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Zakariyya al-Ansari

From Wikipedia, the free encyclopedia

Zakariyyā al-Ansārī
TitleShaykh al-Islam[1]
Born823 AH
Died926 AH
Main interest(s)Fiqh, Hadith
Senior posting

Zakariyyā al-Ansārī was a leading Islamic scholar of the 15th century. He was born in or around 1420 CE, in Sunaika, located in the Egyptian province of Sharqiyya.[4]:29 During his adolescence, al- Ansārī moved to Cairo to study at al-Azhar University. He lived in such poverty there, that he would venture out into the night in search of water faucets and the rinds of watermelon.[4]:31 However, according to al-Ansārī’s own account, after a few years at al-Azhar, a mill worker came to his aid. He provided the young al-Ansārī with money for his food, clothing and books. al-Ansārī told of a remarkable encounter with his benefactor told him,

Zakariyyā, you will live to see all of your peers die, and your prestige will rise, and for many years you will occupy the highest post of Islam, and your students will become the shaykhs of Islam during your lifetime – when you go blind.[4]:31

Eventually, this foretelling would prove to be accurate. While a student, al- Ansārī studied under al-Qāyāti, Ibn Hajar al-Asqalāni, Jalāl al-Dīn al Mahallī and Sharaf al-Din al Munawi.[4]:29

Zakariyyā al-Ansārī held the office of Shāfi’ī qādī for a twenty-year period during the reign of Qā’it Bey. Over the course of his lifetime, al-Ansārī spent eighty years engaged as a teacher and muftī. One of al-Ansārī students was al-Sha’rānī, who was responsible for much of the information that survives in regards to the life of al-Ansārī. Of his teacher, al-Sha’rānī wrote that al-Ansārī was, "a pillar of the fiqh and the tasawwuf".[4]:30

Al-Ansārī held several teaching positions over the course of his life, which included professorships at the madrasa of the mausoleum of al-Shāfī and the madrasa Jāmaliyya.[4]:29 Fifty-two writings are listed under al-Ansārī’s name in Brockelmann's Geschichte der Arabischen Litteratur. These writings include, but are not limited to, topics of logic, grammar, philosophy, scientific terminology, rhetoric, Qur’anic exegesis, Holy Tradition, the life of Muhammad, jurispridence (fiqh), dogma and mysticism.[4]:27 Some of al-Ansārī’s most famous works include: Manhaj al-tullab (“The Way of the Students”), Fath al-Wahhab (“The help of the Bountiful”), Tuhfat al-tullāb (“The Gift offered to the Students”), Lubb al-usul (“The Kernel of the Science of the roots”), and his commentary on al-Qushairī’s Risāla fī ‘l-tasawwuf.[4]:27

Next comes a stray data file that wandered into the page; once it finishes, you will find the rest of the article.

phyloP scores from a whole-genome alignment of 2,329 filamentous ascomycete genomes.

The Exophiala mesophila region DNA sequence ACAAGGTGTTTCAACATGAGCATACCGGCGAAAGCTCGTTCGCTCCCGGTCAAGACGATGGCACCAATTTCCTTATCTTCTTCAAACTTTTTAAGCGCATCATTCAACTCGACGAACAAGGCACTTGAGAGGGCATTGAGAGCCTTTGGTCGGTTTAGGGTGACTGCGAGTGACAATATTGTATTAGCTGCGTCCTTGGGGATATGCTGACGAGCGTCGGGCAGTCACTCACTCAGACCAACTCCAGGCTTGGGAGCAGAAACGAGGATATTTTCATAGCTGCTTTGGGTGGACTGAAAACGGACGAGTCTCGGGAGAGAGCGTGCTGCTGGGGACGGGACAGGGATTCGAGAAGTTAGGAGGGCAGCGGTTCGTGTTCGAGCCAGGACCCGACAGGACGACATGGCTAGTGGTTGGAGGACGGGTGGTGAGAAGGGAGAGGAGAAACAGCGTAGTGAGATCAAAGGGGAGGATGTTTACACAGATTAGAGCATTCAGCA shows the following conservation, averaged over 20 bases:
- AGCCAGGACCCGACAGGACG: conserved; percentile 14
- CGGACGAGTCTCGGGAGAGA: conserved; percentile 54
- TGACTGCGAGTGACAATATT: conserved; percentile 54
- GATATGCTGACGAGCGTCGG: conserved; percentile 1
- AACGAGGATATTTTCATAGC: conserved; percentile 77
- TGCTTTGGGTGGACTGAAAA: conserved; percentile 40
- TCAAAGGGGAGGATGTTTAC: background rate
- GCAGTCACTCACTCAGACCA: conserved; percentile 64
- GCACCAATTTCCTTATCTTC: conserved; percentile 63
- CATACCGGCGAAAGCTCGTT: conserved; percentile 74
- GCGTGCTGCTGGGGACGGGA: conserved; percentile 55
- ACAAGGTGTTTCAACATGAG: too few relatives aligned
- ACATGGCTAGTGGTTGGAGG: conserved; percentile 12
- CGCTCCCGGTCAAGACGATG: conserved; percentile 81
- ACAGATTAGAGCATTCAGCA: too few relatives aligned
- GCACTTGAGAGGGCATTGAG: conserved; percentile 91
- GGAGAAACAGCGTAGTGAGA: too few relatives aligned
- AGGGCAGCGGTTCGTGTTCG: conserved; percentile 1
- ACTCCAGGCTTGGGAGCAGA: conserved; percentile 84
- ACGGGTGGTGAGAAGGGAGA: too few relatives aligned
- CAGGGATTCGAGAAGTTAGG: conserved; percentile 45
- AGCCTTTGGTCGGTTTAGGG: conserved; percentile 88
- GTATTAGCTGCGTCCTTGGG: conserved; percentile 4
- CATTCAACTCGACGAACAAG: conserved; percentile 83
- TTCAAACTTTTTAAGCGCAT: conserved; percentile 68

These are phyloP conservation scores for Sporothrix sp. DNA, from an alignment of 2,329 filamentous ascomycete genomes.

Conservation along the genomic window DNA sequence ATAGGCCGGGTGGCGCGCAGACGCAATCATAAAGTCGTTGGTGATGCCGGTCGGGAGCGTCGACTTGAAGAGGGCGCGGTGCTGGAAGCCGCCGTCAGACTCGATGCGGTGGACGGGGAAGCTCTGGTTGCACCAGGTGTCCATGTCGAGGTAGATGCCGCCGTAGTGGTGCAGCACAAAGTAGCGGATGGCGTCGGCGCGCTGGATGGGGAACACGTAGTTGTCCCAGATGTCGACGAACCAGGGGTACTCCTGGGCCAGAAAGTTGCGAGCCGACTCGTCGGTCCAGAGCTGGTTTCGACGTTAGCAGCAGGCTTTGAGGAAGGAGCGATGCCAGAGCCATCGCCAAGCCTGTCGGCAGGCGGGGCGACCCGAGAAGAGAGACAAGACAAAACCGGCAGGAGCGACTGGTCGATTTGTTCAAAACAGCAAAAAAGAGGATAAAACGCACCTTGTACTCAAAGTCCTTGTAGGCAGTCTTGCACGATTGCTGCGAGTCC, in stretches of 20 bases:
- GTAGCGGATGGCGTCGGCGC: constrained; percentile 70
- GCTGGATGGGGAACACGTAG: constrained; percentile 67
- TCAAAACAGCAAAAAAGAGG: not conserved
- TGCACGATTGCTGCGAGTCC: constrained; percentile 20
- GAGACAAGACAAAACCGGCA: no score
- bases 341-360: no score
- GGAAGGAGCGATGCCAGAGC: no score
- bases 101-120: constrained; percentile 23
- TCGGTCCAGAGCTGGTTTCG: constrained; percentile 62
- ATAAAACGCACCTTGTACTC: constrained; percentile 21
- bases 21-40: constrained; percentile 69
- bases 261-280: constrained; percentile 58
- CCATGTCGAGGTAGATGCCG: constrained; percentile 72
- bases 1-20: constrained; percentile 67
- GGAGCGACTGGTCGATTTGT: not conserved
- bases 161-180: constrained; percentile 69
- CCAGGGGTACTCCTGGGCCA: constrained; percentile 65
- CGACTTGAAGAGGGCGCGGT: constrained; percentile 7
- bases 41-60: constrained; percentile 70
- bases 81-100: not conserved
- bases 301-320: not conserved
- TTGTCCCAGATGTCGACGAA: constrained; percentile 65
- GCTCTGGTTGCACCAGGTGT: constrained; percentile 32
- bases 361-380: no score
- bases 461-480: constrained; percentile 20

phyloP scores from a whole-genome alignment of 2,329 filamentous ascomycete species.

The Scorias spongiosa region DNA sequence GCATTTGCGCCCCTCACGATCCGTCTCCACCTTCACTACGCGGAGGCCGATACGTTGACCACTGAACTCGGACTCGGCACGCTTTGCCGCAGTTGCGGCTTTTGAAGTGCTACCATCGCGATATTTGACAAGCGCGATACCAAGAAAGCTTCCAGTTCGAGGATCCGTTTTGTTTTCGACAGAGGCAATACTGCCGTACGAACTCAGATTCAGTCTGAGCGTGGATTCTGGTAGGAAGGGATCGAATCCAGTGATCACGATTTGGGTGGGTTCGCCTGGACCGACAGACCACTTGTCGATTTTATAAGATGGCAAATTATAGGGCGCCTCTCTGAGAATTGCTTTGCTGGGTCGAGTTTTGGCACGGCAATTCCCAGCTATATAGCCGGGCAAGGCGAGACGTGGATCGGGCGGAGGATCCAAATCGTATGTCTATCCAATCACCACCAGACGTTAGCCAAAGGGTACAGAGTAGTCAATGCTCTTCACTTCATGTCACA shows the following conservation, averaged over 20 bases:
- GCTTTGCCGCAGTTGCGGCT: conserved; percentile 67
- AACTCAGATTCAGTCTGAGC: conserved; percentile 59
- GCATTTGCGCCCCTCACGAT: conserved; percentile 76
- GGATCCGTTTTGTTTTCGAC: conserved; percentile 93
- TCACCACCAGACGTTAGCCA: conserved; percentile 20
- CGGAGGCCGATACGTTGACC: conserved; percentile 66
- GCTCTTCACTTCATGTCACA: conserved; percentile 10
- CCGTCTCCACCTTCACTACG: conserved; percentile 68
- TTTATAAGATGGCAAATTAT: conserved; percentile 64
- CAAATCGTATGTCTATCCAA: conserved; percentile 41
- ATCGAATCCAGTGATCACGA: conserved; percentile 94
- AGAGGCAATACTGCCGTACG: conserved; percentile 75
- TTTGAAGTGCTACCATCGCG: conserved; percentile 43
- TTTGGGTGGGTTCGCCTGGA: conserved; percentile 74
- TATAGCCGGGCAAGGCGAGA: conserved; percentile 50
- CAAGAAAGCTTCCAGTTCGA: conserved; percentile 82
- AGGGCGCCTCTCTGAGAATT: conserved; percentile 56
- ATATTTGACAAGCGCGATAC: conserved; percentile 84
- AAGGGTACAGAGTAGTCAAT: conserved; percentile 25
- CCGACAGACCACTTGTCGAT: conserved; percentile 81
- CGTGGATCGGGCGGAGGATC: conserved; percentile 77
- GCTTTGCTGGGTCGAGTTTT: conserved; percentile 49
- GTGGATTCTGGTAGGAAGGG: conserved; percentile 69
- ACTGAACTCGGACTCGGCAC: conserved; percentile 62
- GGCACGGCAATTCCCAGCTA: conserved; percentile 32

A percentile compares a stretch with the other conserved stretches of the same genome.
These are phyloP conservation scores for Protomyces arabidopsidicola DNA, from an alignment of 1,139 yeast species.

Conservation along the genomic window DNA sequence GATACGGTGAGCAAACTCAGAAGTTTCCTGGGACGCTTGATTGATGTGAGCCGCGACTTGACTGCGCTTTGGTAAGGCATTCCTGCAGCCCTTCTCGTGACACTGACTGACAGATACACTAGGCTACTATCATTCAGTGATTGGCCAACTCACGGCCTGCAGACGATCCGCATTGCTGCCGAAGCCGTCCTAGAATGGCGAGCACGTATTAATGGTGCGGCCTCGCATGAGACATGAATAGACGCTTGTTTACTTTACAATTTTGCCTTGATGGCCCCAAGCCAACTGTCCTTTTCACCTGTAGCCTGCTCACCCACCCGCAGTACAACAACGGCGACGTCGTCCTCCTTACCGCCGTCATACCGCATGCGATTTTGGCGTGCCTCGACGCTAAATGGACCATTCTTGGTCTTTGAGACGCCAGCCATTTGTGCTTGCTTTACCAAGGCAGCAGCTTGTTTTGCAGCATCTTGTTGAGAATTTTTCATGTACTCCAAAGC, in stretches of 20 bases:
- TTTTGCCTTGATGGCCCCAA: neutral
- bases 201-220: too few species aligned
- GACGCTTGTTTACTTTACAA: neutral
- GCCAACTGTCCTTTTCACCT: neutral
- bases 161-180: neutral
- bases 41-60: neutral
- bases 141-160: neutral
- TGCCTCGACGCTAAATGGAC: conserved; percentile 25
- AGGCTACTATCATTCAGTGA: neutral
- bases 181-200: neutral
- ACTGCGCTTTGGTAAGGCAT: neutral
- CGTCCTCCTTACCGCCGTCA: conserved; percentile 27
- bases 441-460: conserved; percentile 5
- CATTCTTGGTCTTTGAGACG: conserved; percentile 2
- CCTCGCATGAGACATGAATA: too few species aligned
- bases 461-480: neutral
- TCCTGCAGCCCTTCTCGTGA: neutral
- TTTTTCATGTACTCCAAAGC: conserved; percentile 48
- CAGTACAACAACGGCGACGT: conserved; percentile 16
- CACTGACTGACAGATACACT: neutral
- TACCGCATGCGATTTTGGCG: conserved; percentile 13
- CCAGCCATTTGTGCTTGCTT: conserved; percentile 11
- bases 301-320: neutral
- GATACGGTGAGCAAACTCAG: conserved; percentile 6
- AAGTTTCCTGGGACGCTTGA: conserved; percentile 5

From an early age, Zakariyyā al-Ansārī was attracted to mysticism. So encompassing was his interest, that al-Ansārī claimed no one expected much of anything from him in the way of legal studies.[4]:31 Al-Ansārī studied, and was initiated as a Sufi under Muhammad al-Ghamrī.[5] He wrote several treaties on Sufism, but al-Ansārī is especially well known for his commentary on al-Qushairī’s Risāla fī ‘l-tasawwuf. In this commentary he defines tasawwuf in a number of ways, complete earnestness in the progression towards the King of all kings;… it is the devotion to works of good and the avoidance of defects."[6]

In terms of al-Ansārī’s Sufi legacy, his name is also remembered in connection to his student al-Sha’rānī. Al-Sha’rānī established Neo-Sufism, also known as the "middle course". Neo-Sufism combines tasawwuf and fiqh.[5]

Al-Ansārī died in 1520, in Cairo, at the age of 100. He was given the honorary title "Shaikh al-Islam" and is known for the legacy of his mystic and legal writings. Al-Ansārī gained fame especially in Indonesia and Malaya due to his frequent mention as a source for Malay writers.[4]:27 His commentaries on the Sahih of Bukhari, Abhari’s adaptation of Isagoge, al-Jazari’s tajwid and his Futuhat al-ilahiyya on mysticism are among Ansārī’s most popular texts in Indonesia.

YouTube Encyclopedic

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  • ✪ Heart Matters: Hadiths that Soften the Heart - 21 - Shaykh Faraz Rabbani



  1. ^ a b c d Bosworth, C.E.; van Donzel, E.; Heinrichs, W.P.; Bearman, P.J.; Bianquis, Th. (2002). Encyclopaedia of Islam (New Edition). Volume XI (W-Z). Leiden, Netherlands: Brill. p. 406. ISBN 9004127569.
  2. ^ Aaron Spevack, The Archetypal Sunni Scholar: Law, Theology, and Mysticism in the Synthesis of Al-Bajuri, p 80. State University of New York Press, 1 Oct 2014. ISBN 143845371X
  3. ^ Aaron Spevack, The Archetypal Sunni Scholar: Law, Theology, and Mysticism in the Synthesis of Al-Bajuri, p 82. State University of New York Press, 1 Oct 2014. ISBN 143845371X
  4. ^ a b c d e f g h i j Drewes, Gerardus Willebrordus Joannes (1977). Directions for travellers on the mystic path: Zakariyyā al-Anṣārī's Kitāb fatḥ al-raḥmān and its Indonesian adaptations: with an appendix on Palembang manuscripts and authors. The Hague: Nijhoff.
  5. ^ a b Khan, I.K. (2006). Islam in Modern Asia. New Delhi: MD Publications. p. 89.
  6. ^ "tasawwuf al-Ansari". Retrieved 2011-03-02.
This page was last edited on 14 January 2019, at 09:46
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